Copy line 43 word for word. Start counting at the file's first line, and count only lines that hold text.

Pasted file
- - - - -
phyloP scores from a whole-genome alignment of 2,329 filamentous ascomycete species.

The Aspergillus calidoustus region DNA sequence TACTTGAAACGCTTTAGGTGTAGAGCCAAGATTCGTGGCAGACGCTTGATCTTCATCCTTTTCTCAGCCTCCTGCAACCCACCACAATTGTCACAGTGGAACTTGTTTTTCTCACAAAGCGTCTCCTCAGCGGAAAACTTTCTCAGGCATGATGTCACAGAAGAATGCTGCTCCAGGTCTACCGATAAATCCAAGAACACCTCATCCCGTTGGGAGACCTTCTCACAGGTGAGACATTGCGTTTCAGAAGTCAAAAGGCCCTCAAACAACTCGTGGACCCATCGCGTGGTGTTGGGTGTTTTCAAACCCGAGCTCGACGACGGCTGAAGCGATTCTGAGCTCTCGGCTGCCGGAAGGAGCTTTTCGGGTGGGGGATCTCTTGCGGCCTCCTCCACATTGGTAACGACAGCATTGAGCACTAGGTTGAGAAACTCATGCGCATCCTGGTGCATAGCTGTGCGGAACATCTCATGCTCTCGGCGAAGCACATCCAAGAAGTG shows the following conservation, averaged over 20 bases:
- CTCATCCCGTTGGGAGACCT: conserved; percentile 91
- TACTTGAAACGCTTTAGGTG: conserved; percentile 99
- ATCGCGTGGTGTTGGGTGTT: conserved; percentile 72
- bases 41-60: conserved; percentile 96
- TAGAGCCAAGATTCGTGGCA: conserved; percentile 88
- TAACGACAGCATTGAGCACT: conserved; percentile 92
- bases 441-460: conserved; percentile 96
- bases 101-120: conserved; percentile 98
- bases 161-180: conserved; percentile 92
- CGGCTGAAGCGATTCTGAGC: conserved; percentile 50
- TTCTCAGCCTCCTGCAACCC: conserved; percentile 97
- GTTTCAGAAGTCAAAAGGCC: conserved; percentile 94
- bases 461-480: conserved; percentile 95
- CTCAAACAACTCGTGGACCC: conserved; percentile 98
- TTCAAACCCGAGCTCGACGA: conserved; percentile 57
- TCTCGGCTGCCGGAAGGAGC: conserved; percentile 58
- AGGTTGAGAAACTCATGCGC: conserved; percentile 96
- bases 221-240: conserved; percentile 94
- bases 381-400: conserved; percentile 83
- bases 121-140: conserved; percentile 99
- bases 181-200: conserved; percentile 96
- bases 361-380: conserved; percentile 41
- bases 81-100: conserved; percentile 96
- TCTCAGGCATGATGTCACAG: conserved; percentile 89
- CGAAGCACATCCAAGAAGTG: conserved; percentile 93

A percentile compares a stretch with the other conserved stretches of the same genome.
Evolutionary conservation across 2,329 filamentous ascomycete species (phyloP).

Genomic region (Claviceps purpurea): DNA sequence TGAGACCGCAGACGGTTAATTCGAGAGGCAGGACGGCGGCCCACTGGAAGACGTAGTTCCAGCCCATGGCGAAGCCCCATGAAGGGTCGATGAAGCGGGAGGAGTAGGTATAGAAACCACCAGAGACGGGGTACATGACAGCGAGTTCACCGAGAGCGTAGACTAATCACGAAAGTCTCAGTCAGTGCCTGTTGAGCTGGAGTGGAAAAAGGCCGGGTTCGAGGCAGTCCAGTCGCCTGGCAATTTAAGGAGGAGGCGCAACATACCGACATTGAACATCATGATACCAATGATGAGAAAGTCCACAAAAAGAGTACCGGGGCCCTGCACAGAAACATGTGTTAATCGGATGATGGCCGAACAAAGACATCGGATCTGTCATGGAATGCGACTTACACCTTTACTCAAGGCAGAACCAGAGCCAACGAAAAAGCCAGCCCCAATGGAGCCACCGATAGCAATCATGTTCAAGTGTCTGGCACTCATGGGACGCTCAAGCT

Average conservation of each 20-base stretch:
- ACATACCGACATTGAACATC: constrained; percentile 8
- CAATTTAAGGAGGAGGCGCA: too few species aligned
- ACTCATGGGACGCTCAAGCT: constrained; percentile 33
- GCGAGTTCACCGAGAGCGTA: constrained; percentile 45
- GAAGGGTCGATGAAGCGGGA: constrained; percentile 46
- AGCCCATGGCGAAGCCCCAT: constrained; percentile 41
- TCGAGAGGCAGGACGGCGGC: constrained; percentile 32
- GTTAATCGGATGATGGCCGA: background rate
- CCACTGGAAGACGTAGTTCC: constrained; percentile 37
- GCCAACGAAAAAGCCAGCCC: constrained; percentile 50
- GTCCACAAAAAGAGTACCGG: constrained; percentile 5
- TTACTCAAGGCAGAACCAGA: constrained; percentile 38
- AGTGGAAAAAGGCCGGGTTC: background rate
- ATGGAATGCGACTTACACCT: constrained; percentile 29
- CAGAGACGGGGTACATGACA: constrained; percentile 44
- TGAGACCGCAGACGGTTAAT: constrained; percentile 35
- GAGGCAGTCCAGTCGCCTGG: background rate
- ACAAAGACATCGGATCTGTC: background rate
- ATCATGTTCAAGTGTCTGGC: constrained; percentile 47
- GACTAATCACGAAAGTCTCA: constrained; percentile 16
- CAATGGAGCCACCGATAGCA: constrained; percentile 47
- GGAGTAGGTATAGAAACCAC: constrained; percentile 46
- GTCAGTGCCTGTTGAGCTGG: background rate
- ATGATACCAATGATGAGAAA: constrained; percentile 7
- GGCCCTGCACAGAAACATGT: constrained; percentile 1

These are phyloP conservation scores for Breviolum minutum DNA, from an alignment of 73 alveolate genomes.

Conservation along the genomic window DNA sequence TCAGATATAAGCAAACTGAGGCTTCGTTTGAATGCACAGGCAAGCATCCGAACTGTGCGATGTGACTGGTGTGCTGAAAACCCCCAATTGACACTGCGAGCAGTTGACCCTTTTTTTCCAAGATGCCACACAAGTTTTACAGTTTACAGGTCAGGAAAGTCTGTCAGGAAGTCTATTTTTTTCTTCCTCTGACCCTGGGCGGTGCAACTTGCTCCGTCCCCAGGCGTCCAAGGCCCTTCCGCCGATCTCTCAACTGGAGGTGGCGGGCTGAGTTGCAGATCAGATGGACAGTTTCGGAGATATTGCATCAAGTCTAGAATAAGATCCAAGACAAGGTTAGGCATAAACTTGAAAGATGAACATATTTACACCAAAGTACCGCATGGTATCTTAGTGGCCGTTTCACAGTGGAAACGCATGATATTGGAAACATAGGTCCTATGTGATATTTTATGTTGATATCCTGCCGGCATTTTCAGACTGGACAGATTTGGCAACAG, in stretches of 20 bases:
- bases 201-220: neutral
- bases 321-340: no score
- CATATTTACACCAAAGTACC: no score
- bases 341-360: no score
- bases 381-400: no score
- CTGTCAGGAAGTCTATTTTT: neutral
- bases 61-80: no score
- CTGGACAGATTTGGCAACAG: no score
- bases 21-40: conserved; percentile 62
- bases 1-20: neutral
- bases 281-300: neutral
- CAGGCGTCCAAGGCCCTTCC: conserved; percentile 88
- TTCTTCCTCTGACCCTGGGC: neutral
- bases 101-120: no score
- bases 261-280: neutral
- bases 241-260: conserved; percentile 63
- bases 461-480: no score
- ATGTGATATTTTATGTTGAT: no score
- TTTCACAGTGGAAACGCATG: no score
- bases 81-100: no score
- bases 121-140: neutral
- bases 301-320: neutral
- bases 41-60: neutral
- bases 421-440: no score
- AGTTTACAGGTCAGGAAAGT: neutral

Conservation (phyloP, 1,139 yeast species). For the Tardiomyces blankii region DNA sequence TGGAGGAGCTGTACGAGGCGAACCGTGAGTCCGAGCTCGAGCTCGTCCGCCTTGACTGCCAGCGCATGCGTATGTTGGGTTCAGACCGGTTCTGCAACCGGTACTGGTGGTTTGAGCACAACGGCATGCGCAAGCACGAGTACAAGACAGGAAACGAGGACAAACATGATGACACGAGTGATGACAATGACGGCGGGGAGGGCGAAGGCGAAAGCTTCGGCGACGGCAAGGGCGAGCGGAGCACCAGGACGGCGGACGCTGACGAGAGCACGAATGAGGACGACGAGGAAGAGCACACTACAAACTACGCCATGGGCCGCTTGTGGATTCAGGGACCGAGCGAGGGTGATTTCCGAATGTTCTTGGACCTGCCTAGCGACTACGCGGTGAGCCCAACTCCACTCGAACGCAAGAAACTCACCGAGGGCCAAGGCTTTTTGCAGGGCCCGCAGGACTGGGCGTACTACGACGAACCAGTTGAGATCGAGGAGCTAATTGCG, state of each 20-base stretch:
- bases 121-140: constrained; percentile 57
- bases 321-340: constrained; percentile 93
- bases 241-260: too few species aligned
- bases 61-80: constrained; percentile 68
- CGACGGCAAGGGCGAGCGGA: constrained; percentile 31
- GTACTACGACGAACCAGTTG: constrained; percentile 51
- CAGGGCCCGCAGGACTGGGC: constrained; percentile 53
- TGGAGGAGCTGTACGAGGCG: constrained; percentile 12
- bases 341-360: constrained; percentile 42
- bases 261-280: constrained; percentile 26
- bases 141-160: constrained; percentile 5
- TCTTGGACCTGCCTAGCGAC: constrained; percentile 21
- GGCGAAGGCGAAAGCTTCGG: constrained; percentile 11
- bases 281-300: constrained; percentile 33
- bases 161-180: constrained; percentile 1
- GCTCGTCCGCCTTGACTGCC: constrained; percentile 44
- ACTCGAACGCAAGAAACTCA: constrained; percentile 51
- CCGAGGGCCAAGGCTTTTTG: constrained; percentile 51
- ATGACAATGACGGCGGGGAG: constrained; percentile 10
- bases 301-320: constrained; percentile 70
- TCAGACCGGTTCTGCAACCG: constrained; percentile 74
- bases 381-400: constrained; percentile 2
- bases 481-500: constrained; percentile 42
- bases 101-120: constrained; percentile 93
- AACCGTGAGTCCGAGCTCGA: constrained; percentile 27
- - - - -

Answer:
- TTACTCAAGGCAGAACCAGA: constrained; percentile 38